Google could block its search engine in Australia if it’s forced to pay news outlets
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Google has threatened to discontinue its search engine services in Australia over the government’s plans to force the search giant to pay news outlets for their content.
Last year, Australia announced the plans as a way to halt the decline of news firms amid falling revenues during the coronavirus pandemic.
But Google hit back, saying it was “deeply concerned” about the proposals and argued it would hurt creators on its platform.
The search firm made a record AU$4.8bn (£2.7bn) in revenue from the country last year and dominates the search market with around 95 per cent of internet searches made on its platform.
Responding to the threat to discontinue its search engine in Australia, Prime Minister Scott Morrison said: “we don’t respond to threats”.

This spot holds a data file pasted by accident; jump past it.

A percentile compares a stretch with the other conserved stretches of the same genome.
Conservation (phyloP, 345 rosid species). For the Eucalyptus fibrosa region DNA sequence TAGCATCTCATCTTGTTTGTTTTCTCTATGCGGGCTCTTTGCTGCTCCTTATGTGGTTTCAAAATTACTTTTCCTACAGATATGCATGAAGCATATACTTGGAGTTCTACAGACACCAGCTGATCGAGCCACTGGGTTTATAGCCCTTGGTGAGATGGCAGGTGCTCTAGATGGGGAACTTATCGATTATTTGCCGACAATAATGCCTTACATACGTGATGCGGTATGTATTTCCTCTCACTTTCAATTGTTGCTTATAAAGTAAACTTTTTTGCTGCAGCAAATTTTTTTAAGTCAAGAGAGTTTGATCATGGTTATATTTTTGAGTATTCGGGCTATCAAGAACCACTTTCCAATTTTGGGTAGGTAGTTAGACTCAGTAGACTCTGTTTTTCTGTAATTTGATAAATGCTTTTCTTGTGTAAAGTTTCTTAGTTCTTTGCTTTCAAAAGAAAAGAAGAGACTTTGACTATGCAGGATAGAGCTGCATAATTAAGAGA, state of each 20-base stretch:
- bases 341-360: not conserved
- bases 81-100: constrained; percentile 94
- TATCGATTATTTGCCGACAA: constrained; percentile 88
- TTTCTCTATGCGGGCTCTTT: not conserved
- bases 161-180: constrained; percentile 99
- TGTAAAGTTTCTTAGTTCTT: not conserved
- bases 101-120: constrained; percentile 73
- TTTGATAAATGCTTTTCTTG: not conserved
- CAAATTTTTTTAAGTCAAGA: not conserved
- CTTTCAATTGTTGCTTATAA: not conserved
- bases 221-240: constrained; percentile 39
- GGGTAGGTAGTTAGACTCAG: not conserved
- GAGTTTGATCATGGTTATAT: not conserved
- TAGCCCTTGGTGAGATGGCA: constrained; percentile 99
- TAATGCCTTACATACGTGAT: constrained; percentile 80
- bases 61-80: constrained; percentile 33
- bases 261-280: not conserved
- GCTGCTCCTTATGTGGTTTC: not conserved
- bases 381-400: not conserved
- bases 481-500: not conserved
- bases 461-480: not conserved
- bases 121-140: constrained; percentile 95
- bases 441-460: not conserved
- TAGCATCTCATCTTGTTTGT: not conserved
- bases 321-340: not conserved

Mel Silva, the managing director of Google Australia and New Zealand, told a Senate inquiry into the bill that the new rules would be unworkable.
“If this version of the code were to become law, it would give us no real choice but to stop making Google search available in Australia,” she said.
“And that would be a bad outcome not only for us, but also for the Australian people, media diversity, and the small businesses who use our products every day.”
Google’s strong response may be due to concerns that the Australian case will set a global precedent that would force it to pay for journalistic content in other countries too.
It said the new proposal was overly broad and that without revisions, offering even a limited search tool would be too risky. The company does not disclose sales from Australia, but search ads are its biggest contributor to revenue and profit globally.
Morrison, speaking to reporters in Brisbane, said: “Australia makes our rules for things you can do in Australia.
“That’s done in our Parliament. It’s done by our government. And that’s how things work here in Australia.”
Facebook also opposes the rules and has threatened to remove news stories from its site in Australia.
Simon Milner, a Facebook vice president, said the sheer volume of deals it would have to strike would be unworkable.
Google's testimony "is part of a pattern of threatening behaviour that is chilling for anyone who values our democracy," said Peter Lewis, director of the Australia Institute's Centre for Responsible Technology.
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